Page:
The euro fell to almost the weakest since November after investor confidence in Germany slumped to the lowest level since 2012, adding to concern Europe may be entering a Japanese-style deflationary spiral.
A gauge of the dollar was at almost the strongest since February as job openings rose to the highest level in more than 13 years before a report tomorrow forecast to show U.S. retail sales grew for a sixth month. German bund yields dropped toward 1 percent on bets the European Central Bank’s stimulus measures are insufficient to boost inflation. Ukraine’s hryvnia fell to a record low as turmoil with Russia deepened. New Zealand’s currency dropped after the housing market slowed.
“The German number today pointed to a weak purchasing-manager index reading coming our way and emphasized a headwind to the primary engine of Europe,” Brad Bechtel, managing director of Faros Trading LLC in Stamford, Connecticut, said in a phone interview. “In light of further sanctions that were recently announced on Russia, which impact the EU as well, all that’s painting a very bleak picture of the euro zone.”
The euro depreciated 0.1 percent to $1.3369 as of 5 p.m. New York time, after reaching $1.3333 on Aug. 6, the lowest since Nov. 8. The 18-nation shared currency was little changed at 136.72 yen. The U.S. dollar rose 0.1 percent to 102.26 yen after dropping to 101.51 on Aug. 8, the least since July 24.
Bechtel recommends betting on the dollar versus Japan’s currency, as “it can continue to rally off recent lows.”
The Bloomberg Dollar Spot Index, which tracks the greenback against 10 developed-market peers, was little changed at 1,021.18. The gauge touched 1,024.67 on Aug. 6, matching the highest since Feb. 11.
The hryvnia dragged the currencies of emerging Europe lower as Ukraine refused to let a convoy of 280 trucks that Russia says are carrying humanitarian aid to cross into its territory, saying it doesn’t adhere to international rules.
Ukraine’s parliament approved a bill on imposing sanctions against Russian companies and people in the first reading today, following measures already taken by the U.S. and European Union. Russia responded last week by banning Ukrainian, American and EU food imports.
The hryvnia weakened as much as 6.9 percent to a record-low of 13.715 versus the dollar before paring the decline to 13.4. Its 8.2 percent month-to-date decline is most among all currencies tracked by Bloomberg.
Russia’s ruble slid 0.7 percent, while Turkey’s lira fell 0.5 percent and Poland’s zloty dropped 0.2 percent.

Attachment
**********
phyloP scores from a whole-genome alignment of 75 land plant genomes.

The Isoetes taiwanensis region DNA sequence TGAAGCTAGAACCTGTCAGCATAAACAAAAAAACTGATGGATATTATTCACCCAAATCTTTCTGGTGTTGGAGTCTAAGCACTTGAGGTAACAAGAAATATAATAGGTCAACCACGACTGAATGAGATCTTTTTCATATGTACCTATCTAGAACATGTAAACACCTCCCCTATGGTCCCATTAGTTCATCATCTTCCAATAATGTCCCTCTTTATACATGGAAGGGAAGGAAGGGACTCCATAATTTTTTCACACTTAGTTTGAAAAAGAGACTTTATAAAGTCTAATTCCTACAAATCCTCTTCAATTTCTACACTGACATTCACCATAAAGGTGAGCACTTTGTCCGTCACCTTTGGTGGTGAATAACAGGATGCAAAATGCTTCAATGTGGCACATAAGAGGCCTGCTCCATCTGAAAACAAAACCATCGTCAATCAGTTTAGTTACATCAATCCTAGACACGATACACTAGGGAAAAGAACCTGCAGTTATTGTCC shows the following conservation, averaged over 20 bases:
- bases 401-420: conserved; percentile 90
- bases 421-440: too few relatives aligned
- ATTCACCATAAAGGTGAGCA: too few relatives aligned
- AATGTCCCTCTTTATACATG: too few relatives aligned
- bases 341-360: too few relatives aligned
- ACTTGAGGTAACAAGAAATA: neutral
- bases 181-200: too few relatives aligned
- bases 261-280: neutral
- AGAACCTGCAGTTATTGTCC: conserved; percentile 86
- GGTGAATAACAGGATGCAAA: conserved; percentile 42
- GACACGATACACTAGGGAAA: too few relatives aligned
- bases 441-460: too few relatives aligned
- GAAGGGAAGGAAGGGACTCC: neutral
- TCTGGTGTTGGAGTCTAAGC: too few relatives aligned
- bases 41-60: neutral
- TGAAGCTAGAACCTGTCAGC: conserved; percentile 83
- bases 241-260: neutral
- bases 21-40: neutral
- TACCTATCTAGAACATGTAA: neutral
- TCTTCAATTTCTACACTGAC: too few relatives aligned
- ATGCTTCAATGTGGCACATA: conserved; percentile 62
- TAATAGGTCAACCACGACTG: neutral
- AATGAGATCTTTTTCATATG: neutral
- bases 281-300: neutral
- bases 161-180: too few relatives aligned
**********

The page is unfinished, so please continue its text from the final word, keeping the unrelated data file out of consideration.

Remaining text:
New Zealand’s currency dropped for a fourth day after a report from the nation’s Real Estate Institute showed annual home-price gains last month were the least since September 2012. The kiwi weakened 0.3 percent to 84.35 U.S. cents.
The euro fell after a report by the ZEW Center for European Economic Research today on its index of investor and analyst expectations in Germany, which aims to predict economic developments six months in advance. The gauge fell to 8.6 in August from 27.1 in July, while economists had forecast a decrease to 17, according to estimates in a Bloomberg News survey.
Retail PMI in Germany fell to 51.1 in July from 56.2 the prior month, while in the euro zone it declined to 47.6 from 50. A reading above 50 signals expansion, less than 50 a contraction.
The euro-area economy expanded 0.1 percent in the second quarter from the previous three months, down from 0.2 percent in the January to March period, a separate survey showed before the data are released on Aug. 14.
Data “suggest that conditions are slowing down pretty rapidly now in Europe,” Robert Sinche, a global strategist at Stamford, Connecticut-based brokerage Pierpont Securities LLC, said in an interview on Bloomberg Radio’s “Surveillance.” “There is decreasing degrees of freedom for the ECB -- they’ve pulled about as many conventional levers as they can.”
Investors are snapping up Europe’s benchmark securities even after the ECB President Mario Draghi cut the refinancing rate to a record, introduced a negative deposit rate and announced targeted lending in June.
“They are somewhat restricted on quantitative easing, as opposed to the Federal Reserve and the Bank of Japan,” Pierpont Securities’ Sinche said.
Benchmark 10-year bund yields were little changed at 1.06 percent after dropping to a record 1.023 percent on Aug. 8.
The dollar strengthened after the number of unfilled positions climbed by 94,000 to 4.67 million, the most since February 2001, from a revised 4.58 million in May, a report from the Labor Department showed today.
Economists predict data tomorrow will show U.S. retail sales increased 0.2 percent in July after a 0.2 percent advance the prior month.
There’s about a 79 percent chance the Fed will raise its benchmark interest rate, the target for overnight loans between banks, to at least 0.5 percent by October next year, futures trading shows.
“U.S. growth outlook has improved while the confidence data today suggests the opposite for the euro area,” said Valentin Marinov, head of European Group of 10 foreign-exchange strategy at Citigroup Inc. in London. “That highlighted the diverging paths of the Fed’s and the ECB’s rates policy.”